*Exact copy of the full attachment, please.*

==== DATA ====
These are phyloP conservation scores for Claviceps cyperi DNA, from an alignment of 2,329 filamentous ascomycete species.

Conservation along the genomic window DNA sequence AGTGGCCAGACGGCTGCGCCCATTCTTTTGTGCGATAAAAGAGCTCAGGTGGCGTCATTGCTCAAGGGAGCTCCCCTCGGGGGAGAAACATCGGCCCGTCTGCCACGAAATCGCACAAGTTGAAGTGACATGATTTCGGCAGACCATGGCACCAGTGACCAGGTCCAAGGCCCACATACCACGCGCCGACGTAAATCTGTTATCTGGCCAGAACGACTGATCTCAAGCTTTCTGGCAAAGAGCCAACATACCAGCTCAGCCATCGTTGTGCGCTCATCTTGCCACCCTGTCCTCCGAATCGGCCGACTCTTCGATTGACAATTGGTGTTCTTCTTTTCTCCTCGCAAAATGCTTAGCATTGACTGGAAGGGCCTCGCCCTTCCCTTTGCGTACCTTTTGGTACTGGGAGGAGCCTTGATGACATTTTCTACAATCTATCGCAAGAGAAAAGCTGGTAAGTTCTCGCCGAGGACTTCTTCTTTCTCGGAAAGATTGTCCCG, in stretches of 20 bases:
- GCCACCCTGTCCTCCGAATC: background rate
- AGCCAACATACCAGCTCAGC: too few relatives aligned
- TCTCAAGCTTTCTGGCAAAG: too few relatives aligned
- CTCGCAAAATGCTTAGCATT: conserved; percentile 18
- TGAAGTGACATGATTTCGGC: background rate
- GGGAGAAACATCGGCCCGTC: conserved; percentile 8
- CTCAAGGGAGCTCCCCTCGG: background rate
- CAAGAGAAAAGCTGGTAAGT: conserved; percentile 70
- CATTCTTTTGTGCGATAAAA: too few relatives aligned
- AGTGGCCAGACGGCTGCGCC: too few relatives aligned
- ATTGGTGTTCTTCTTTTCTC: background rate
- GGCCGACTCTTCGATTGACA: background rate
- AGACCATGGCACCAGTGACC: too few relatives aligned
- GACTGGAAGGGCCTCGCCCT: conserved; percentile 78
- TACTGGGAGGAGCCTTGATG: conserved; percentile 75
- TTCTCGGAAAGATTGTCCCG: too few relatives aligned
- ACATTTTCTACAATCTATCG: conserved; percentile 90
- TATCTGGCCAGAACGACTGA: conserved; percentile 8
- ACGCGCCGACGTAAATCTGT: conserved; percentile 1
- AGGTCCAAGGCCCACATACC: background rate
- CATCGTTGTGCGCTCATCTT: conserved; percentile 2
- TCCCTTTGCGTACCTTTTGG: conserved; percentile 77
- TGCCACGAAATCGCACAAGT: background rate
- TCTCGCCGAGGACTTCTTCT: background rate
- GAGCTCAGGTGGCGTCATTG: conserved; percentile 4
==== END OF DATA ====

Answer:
These are phyloP conservation scores for Claviceps cyperi DNA, from an alignment of 2,329 filamentous ascomycete species.

Conservation along the genomic window DNA sequence AGTGGCCAGACGGCTGCGCCCATTCTTTTGTGCGATAAAAGAGCTCAGGTGGCGTCATTGCTCAAGGGAGCTCCCCTCGGGGGAGAAACATCGGCCCGTCTGCCACGAAATCGCACAAGTTGAAGTGACATGATTTCGGCAGACCATGGCACCAGTGACCAGGTCCAAGGCCCACATACCACGCGCCGACGTAAATCTGTTATCTGGCCAGAACGACTGATCTCAAGCTTTCTGGCAAAGAGCCAACATACCAGCTCAGCCATCGTTGTGCGCTCATCTTGCCACCCTGTCCTCCGAATCGGCCGACTCTTCGATTGACAATTGGTGTTCTTCTTTTCTCCTCGCAAAATGCTTAGCATTGACTGGAAGGGCCTCGCCCTTCCCTTTGCGTACCTTTTGGTACTGGGAGGAGCCTTGATGACATTTTCTACAATCTATCGCAAGAGAAAAGCTGGTAAGTTCTCGCCGAGGACTTCTTCTTTCTCGGAAAGATTGTCCCG, in stretches of 20 bases:
- GCCACCCTGTCCTCCGAATC: background rate
- AGCCAACATACCAGCTCAGC: too few relatives aligned
- TCTCAAGCTTTCTGGCAAAG: too few relatives aligned
- CTCGCAAAATGCTTAGCATT: conserved; percentile 18
- TGAAGTGACATGATTTCGGC: background rate
- GGGAGAAACATCGGCCCGTC: conserved; percentile 8
- CTCAAGGGAGCTCCCCTCGG: background rate
- CAAGAGAAAAGCTGGTAAGT: conserved; percentile 70
- CATTCTTTTGTGCGATAAAA: too few relatives aligned
- AGTGGCCAGACGGCTGCGCC: too few relatives aligned
- ATTGGTGTTCTTCTTTTCTC: background rate
- GGCCGACTCTTCGATTGACA: background rate
- AGACCATGGCACCAGTGACC: too few relatives aligned
- GACTGGAAGGGCCTCGCCCT: conserved; percentile 78
- TACTGGGAGGAGCCTTGATG: conserved; percentile 75
- TTCTCGGAAAGATTGTCCCG: too few relatives aligned
- ACATTTTCTACAATCTATCG: conserved; percentile 90
- TATCTGGCCAGAACGACTGA: conserved; percentile 8
- ACGCGCCGACGTAAATCTGT: conserved; percentile 1
- AGGTCCAAGGCCCACATACC: background rate
- CATCGTTGTGCGCTCATCTT: conserved; percentile 2
- TCCCTTTGCGTACCTTTTGG: conserved; percentile 77
- TGCCACGAAATCGCACAAGT: background rate
- TCTCGCCGAGGACTTCTTCT: background rate
- GAGCTCAGGTGGCGTCATTG: conserved; percentile 4